Here’s an example, I hold AsKd and raise 3XBB pre-flop into a 10-player table. I have 3 callers (pretty typical in a lot of micro-limit games where players “just want to see a flop”). The flop is Ad 5h 8h. I have top pair, top kicker. However, there are other hands out there, with the heart flush draw being the hand with the most outs. So I (I’m going to use very rough numbers) have a 60% win rate vs. the flush. Say there is one player with Ax offsuit, they have a (roughly) 10% to hit two pair with one of the three remaining undercards. Say there is a player with a 67(suited or unsuited, I’ve seen both call), they have a (roughly) 20% chance to hit their open-ended straight. Say the last pair has a small pocket pair that they didn’t hit their set, they have (roughly) 8% to hit their set. Do I just take my 60% probability vs. the flush and subtract 10% from the Ax draw, 20% from the straight draw and 8% for the set draw, leaving me with odds to win of 22%?

If this is the case, too many fish can actually be a huge hit to your probability of winning at these low limits. Is too many fish a bad thing?

Obviously, I should have paid more attention in my Probability Class…thanks for the help.

Monday, July 11, 2005


This week's discussion topic is emotion. You hear so many pros talk about this topic. The problem is the inability of many players (me included) from becoming emotionally invested in the game.

I remember when I first started playing, I would marry those pocket Aces. Until death of my bankroll or the river, whichever came first (in those days, my bankroll). Why? I was emotionally invested in the hand. Aces never lose, right? Be aggressive, push with them, right? I can't lay down the best starting hand in poker....but that's what it is, the best STARTING HAND. Not the best hand after the flop, turn, or river. Just the best pre-flop.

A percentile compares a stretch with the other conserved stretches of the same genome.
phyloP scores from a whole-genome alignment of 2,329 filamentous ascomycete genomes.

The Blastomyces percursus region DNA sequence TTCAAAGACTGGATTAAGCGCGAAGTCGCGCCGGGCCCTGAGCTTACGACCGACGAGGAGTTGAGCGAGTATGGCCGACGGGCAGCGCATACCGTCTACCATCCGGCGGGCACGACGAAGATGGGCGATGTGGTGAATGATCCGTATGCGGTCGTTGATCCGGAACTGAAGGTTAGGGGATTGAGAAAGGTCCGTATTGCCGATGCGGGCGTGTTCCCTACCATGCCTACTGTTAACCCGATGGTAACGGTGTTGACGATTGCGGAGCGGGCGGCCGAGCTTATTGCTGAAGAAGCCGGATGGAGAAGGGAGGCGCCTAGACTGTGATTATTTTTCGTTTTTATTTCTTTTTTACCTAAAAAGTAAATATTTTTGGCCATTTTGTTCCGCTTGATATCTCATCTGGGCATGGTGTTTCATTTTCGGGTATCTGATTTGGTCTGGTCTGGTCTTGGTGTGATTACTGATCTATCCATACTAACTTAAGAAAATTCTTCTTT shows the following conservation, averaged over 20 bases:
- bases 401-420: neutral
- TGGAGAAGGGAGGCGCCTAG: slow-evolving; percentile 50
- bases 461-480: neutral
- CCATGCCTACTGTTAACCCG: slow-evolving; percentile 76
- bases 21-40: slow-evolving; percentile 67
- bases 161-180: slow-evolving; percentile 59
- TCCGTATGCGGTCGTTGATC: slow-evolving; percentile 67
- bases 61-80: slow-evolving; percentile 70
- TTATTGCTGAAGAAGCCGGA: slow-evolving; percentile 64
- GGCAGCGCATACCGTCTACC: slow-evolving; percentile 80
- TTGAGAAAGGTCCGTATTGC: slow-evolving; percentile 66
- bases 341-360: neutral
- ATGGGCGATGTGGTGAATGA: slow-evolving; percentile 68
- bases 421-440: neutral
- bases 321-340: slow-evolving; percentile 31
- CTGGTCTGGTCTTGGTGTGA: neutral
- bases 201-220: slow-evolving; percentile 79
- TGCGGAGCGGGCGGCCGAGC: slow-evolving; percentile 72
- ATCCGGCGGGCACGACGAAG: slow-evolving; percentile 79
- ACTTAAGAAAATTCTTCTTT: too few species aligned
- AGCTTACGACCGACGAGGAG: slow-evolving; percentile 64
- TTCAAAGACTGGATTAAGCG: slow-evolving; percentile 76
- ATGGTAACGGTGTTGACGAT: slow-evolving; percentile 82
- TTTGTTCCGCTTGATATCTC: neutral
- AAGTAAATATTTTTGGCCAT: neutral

Sometimes you get the feeling that a player or players are targeting you, reraising you on purpose. Pushing you around. A lot of times, you are right. They have tagged you as an emotional player and have decided to get under your skin and put you on tilt. And it works.

The hardest part of the game for me lately is dealing with normal variance. I no longer am married to the Aces. I may raise pre-flop, but if warning bells start going off I can lay them down. I have learned to play smarter, and have started to study my game and see that I am no longer emotionally invested in any individual hand.

But, looking at my play, I am still emotionally invested in the game. When I have a bad day or week and my bankroll is seeing some "variance" I get grouchy. I get a short fuse and bark at the wife, Mrs. Fan. I neglect the list of stuff I need to do around the house and mope. If I have a good day or week, I have more energy and get a lot more done. I have learned to let go of emotion during single hands, but am still working on the emotion around my entire game.

I understand why a lot of internet pros talk about depression. It is hard, hard work. I don't think I will ever even try to be a pro, I don't think I could handle the swings and the emotions that go with them unless I can learn to not be so invested in the game.

But the bankroll is what a player uses to determine how well they are playing. It is your "score" as to how good a player you are. It is a vicious circle. You have to learn to not hold on to your score in order to be truly competitive.

So, here I am. Trying to learn from my mistakes of being too invested. I'm going to make a real effort for the next several weeks to not care about my bankroll, and not be obsessive about it. Hopefully, I can let it go and become a better player. If anyone has advice on how you have managed these situations, please start some comments or drop me a line. See you at the tables.

Tuesday, July 05, 2005

Close, sooo very close

Well, my try for the 2005 WSOP, like many others out there, is officially over. Time of death, Sunday, July 3rd, about 8:35pm Eastern.

I should have known better. It was a disappointing loss. After about 3 hours of solid play, I was in 14th position in chips. I had just under T13000 when I sat in the SB and saw AJ diamonds. Folded around to a guy with T2000ish more than I had. Blinds were 500/1000. Ante of 125. Guy raises to 2500. So a smallish bet, and I put him on a small pocket pair. So I make my mistake. I push all-in, thinking he won't call. He can't call. A loss would cripple him.

Alas, he turns over PRESTO!. Flop has a 5, turn pairs the board for him to rake in with a full house. And he gets a seat to the WSOP. Me, there is always next year.